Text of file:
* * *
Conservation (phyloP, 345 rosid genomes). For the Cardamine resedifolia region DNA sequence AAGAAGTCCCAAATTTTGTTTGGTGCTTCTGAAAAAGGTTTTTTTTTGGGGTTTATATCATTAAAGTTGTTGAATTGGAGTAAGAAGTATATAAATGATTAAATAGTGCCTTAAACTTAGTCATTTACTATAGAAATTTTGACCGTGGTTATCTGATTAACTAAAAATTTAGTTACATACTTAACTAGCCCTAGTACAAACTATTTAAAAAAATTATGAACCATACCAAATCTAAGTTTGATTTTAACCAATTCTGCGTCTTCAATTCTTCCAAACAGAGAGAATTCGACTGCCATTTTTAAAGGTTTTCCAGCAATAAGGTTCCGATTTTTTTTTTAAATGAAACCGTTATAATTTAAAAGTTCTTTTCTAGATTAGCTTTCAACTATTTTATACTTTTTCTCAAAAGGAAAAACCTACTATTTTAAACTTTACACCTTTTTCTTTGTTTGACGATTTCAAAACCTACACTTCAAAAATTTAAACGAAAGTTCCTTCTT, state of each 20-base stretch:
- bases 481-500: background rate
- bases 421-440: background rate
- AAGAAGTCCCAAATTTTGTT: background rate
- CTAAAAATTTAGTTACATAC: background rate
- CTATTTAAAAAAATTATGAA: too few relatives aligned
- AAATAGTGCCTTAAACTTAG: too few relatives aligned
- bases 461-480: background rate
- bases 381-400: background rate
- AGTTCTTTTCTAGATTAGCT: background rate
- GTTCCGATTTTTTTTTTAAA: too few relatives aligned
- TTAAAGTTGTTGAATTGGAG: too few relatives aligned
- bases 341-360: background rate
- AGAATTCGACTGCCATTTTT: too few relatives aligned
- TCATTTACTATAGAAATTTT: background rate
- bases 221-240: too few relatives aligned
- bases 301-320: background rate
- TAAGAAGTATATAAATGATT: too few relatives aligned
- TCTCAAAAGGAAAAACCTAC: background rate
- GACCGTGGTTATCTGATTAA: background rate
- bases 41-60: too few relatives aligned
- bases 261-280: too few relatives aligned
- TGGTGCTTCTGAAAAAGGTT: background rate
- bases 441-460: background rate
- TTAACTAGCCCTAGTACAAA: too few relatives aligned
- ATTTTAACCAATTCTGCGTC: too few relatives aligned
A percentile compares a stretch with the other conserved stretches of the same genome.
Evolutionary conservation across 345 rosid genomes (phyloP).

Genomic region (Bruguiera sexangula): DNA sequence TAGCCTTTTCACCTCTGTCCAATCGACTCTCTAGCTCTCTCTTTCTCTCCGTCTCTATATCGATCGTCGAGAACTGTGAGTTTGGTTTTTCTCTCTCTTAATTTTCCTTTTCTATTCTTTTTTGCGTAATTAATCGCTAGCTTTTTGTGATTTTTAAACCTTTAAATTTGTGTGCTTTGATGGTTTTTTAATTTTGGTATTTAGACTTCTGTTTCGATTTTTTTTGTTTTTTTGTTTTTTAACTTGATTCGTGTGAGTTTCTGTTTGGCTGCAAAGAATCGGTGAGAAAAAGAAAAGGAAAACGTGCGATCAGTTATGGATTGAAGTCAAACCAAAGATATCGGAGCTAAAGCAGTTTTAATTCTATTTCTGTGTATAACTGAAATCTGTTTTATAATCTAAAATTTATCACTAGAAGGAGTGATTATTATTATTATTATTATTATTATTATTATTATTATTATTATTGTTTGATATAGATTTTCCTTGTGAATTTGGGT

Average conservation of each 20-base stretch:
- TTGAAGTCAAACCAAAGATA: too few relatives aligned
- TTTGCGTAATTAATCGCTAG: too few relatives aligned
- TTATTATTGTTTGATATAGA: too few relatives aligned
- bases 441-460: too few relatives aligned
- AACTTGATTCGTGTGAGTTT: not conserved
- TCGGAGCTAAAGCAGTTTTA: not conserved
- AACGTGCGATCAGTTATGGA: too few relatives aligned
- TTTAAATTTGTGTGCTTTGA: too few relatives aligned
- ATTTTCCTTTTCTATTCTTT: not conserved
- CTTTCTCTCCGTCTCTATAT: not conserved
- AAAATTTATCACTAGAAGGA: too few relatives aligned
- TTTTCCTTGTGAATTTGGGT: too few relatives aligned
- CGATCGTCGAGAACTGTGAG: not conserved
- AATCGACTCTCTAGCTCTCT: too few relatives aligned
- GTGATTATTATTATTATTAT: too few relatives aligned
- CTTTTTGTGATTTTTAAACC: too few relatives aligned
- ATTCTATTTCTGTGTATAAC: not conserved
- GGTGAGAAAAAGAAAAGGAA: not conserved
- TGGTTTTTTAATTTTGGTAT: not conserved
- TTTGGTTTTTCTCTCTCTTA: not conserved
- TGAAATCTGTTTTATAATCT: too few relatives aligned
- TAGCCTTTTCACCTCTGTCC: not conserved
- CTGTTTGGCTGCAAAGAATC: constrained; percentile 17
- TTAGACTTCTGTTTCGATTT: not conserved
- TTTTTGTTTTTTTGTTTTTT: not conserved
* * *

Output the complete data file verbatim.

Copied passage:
Conservation (phyloP, 345 rosid genomes). For the Cardamine resedifolia region DNA sequence AAGAAGTCCCAAATTTTGTTTGGTGCTTCTGAAAAAGGTTTTTTTTTGGGGTTTATATCATTAAAGTTGTTGAATTGGAGTAAGAAGTATATAAATGATTAAATAGTGCCTTAAACTTAGTCATTTACTATAGAAATTTTGACCGTGGTTATCTGATTAACTAAAAATTTAGTTACATACTTAACTAGCCCTAGTACAAACTATTTAAAAAAATTATGAACCATACCAAATCTAAGTTTGATTTTAACCAATTCTGCGTCTTCAATTCTTCCAAACAGAGAGAATTCGACTGCCATTTTTAAAGGTTTTCCAGCAATAAGGTTCCGATTTTTTTTTTAAATGAAACCGTTATAATTTAAAAGTTCTTTTCTAGATTAGCTTTCAACTATTTTATACTTTTTCTCAAAAGGAAAAACCTACTATTTTAAACTTTACACCTTTTTCTTTGTTTGACGATTTCAAAACCTACACTTCAAAAATTTAAACGAAAGTTCCTTCTT, state of each 20-base stretch:
- bases 481-500: background rate
- bases 421-440: background rate
- AAGAAGTCCCAAATTTTGTT: background rate
- CTAAAAATTTAGTTACATAC: background rate
- CTATTTAAAAAAATTATGAA: too few relatives aligned
- AAATAGTGCCTTAAACTTAG: too few relatives aligned
- bases 461-480: background rate
- bases 381-400: background rate
- AGTTCTTTTCTAGATTAGCT: background rate
- GTTCCGATTTTTTTTTTAAA: too few relatives aligned
- TTAAAGTTGTTGAATTGGAG: too few relatives aligned
- bases 341-360: background rate
- AGAATTCGACTGCCATTTTT: too few relatives aligned
- TCATTTACTATAGAAATTTT: background rate
- bases 221-240: too few relatives aligned
- bases 301-320: background rate
- TAAGAAGTATATAAATGATT: too few relatives aligned
- TCTCAAAAGGAAAAACCTAC: background rate
- GACCGTGGTTATCTGATTAA: background rate
- bases 41-60: too few relatives aligned
- bases 261-280: too few relatives aligned
- TGGTGCTTCTGAAAAAGGTT: background rate
- bases 441-460: background rate
- TTAACTAGCCCTAGTACAAA: too few relatives aligned
- ATTTTAACCAATTCTGCGTC: too few relatives aligned
A percentile compares a stretch with the other conserved stretches of the same genome.
Evolutionary conservation across 345 rosid genomes (phyloP).

Genomic region (Bruguiera sexangula): DNA sequence TAGCCTTTTCACCTCTGTCCAATCGACTCTCTAGCTCTCTCTTTCTCTCCGTCTCTATATCGATCGTCGAGAACTGTGAGTTTGGTTTTTCTCTCTCTTAATTTTCCTTTTCTATTCTTTTTTGCGTAATTAATCGCTAGCTTTTTGTGATTTTTAAACCTTTAAATTTGTGTGCTTTGATGGTTTTTTAATTTTGGTATTTAGACTTCTGTTTCGATTTTTTTTGTTTTTTTGTTTTTTAACTTGATTCGTGTGAGTTTCTGTTTGGCTGCAAAGAATCGGTGAGAAAAAGAAAAGGAAAACGTGCGATCAGTTATGGATTGAAGTCAAACCAAAGATATCGGAGCTAAAGCAGTTTTAATTCTATTTCTGTGTATAACTGAAATCTGTTTTATAATCTAAAATTTATCACTAGAAGGAGTGATTATTATTATTATTATTATTATTATTATTATTATTATTATTATTGTTTGATATAGATTTTCCTTGTGAATTTGGGT

Average conservation of each 20-base stretch:
- TTGAAGTCAAACCAAAGATA: too few relatives aligned
- TTTGCGTAATTAATCGCTAG: too few relatives aligned
- TTATTATTGTTTGATATAGA: too few relatives aligned
- bases 441-460: too few relatives aligned
- AACTTGATTCGTGTGAGTTT: not conserved
- TCGGAGCTAAAGCAGTTTTA: not conserved
- AACGTGCGATCAGTTATGGA: too few relatives aligned
- TTTAAATTTGTGTGCTTTGA: too few relatives aligned
- ATTTTCCTTTTCTATTCTTT: not conserved
- CTTTCTCTCCGTCTCTATAT: not conserved
- AAAATTTATCACTAGAAGGA: too few relatives aligned
- TTTTCCTTGTGAATTTGGGT: too few relatives aligned
- CGATCGTCGAGAACTGTGAG: not conserved
- AATCGACTCTCTAGCTCTCT: too few relatives aligned
- GTGATTATTATTATTATTAT: too few relatives aligned
- CTTTTTGTGATTTTTAAACC: too few relatives aligned
- ATTCTATTTCTGTGTATAAC: not conserved
- GGTGAGAAAAAGAAAAGGAA: not conserved
- TGGTTTTTTAATTTTGGTAT: not conserved
- TTTGGTTTTTCTCTCTCTTA: not conserved
- TGAAATCTGTTTTATAATCT: too few relatives aligned
- TAGCCTTTTCACCTCTGTCC: not conserved
- CTGTTTGGCTGCAAAGAATC: constrained; percentile 17
- TTAGACTTCTGTTTCGATTT: not conserved
- TTTTTGTTTTTTTGTTTTTT: not conserved